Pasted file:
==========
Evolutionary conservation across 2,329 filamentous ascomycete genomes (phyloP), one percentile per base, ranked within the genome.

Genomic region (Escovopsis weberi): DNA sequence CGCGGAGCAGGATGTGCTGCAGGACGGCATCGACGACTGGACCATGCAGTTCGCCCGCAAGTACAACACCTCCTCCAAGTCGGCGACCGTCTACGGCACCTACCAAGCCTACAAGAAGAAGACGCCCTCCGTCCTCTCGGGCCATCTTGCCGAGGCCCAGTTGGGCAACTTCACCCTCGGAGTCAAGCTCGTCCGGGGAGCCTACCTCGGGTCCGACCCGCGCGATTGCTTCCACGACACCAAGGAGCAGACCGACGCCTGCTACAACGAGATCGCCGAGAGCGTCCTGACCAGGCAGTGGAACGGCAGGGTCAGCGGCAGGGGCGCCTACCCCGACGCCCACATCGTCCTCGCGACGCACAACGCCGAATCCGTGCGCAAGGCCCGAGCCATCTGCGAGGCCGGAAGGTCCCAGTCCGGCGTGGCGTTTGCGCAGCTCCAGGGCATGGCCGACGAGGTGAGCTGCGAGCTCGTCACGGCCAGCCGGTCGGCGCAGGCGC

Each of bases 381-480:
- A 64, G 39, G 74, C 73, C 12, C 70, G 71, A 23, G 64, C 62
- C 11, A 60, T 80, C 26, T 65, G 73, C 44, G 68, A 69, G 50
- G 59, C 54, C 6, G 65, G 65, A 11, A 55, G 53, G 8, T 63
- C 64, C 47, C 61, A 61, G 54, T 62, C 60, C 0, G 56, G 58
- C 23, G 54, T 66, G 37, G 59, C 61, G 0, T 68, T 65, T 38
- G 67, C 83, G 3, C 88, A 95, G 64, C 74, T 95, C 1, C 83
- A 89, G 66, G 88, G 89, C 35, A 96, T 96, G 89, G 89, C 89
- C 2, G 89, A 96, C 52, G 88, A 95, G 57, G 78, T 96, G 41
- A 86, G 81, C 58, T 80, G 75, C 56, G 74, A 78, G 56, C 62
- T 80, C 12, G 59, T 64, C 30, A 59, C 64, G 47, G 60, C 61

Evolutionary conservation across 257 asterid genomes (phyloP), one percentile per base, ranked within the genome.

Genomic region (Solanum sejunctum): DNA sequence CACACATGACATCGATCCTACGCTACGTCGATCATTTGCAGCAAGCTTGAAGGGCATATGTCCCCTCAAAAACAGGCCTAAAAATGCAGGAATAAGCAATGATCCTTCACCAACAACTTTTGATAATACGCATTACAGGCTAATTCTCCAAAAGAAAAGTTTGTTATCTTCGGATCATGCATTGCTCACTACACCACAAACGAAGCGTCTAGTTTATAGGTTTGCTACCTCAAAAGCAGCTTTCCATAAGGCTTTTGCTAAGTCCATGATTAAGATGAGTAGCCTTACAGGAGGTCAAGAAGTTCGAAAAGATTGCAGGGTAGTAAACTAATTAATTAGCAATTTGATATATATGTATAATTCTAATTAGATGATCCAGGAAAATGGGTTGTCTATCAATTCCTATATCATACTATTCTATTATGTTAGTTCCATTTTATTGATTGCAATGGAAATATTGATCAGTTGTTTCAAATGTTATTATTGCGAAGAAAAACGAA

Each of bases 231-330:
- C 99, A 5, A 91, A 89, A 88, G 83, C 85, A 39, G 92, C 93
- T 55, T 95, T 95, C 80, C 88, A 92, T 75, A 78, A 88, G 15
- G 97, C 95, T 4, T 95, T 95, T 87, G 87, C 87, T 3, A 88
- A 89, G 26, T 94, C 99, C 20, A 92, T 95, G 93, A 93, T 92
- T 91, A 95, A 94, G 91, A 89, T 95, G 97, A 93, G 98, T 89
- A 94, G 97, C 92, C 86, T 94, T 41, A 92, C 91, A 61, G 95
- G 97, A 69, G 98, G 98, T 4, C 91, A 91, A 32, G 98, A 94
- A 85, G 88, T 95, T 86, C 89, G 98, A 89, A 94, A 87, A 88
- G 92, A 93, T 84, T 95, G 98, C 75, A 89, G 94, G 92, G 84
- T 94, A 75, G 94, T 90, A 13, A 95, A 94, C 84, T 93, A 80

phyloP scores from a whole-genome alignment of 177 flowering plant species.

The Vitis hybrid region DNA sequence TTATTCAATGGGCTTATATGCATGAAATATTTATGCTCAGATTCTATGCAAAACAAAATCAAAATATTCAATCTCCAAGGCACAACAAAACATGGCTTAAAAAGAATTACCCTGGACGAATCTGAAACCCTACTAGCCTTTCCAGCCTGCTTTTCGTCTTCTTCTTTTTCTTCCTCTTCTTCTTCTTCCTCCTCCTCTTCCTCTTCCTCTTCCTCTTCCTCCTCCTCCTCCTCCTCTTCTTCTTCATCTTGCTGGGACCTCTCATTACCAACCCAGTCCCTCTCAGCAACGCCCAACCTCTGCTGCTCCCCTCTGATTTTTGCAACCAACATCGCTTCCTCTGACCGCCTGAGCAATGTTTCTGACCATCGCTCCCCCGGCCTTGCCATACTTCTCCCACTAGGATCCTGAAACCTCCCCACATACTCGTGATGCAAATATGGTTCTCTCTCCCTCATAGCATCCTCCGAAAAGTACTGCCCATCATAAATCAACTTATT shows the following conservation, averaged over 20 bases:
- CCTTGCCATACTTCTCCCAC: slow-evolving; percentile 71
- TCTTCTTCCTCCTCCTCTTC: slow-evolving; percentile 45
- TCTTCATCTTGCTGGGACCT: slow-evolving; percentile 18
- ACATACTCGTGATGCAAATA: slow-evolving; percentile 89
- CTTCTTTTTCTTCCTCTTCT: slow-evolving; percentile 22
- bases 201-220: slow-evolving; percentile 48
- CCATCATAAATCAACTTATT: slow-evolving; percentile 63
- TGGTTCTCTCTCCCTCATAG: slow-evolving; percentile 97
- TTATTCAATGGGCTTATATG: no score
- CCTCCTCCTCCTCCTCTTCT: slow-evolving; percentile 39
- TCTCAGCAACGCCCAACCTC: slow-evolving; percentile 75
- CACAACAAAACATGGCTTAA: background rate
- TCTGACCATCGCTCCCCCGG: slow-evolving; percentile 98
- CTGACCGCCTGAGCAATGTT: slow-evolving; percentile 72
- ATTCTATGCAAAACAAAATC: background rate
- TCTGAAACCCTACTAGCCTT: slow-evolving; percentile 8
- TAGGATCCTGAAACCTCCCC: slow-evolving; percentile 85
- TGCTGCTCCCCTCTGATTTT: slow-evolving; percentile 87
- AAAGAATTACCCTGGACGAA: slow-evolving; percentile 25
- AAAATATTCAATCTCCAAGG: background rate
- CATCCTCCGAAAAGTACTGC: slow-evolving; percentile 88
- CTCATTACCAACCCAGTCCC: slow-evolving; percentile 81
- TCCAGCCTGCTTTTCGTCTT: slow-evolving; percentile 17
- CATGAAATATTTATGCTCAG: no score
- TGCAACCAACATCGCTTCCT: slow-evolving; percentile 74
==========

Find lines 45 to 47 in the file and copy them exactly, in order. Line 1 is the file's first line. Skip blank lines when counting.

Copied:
- TAGGATCCTGAAACCTCCCC: slow-evolving; percentile 85
- TGCTGCTCCCCTCTGATTTT: slow-evolving; percentile 87
- AAAGAATTACCCTGGACGAA: slow-evolving; percentile 25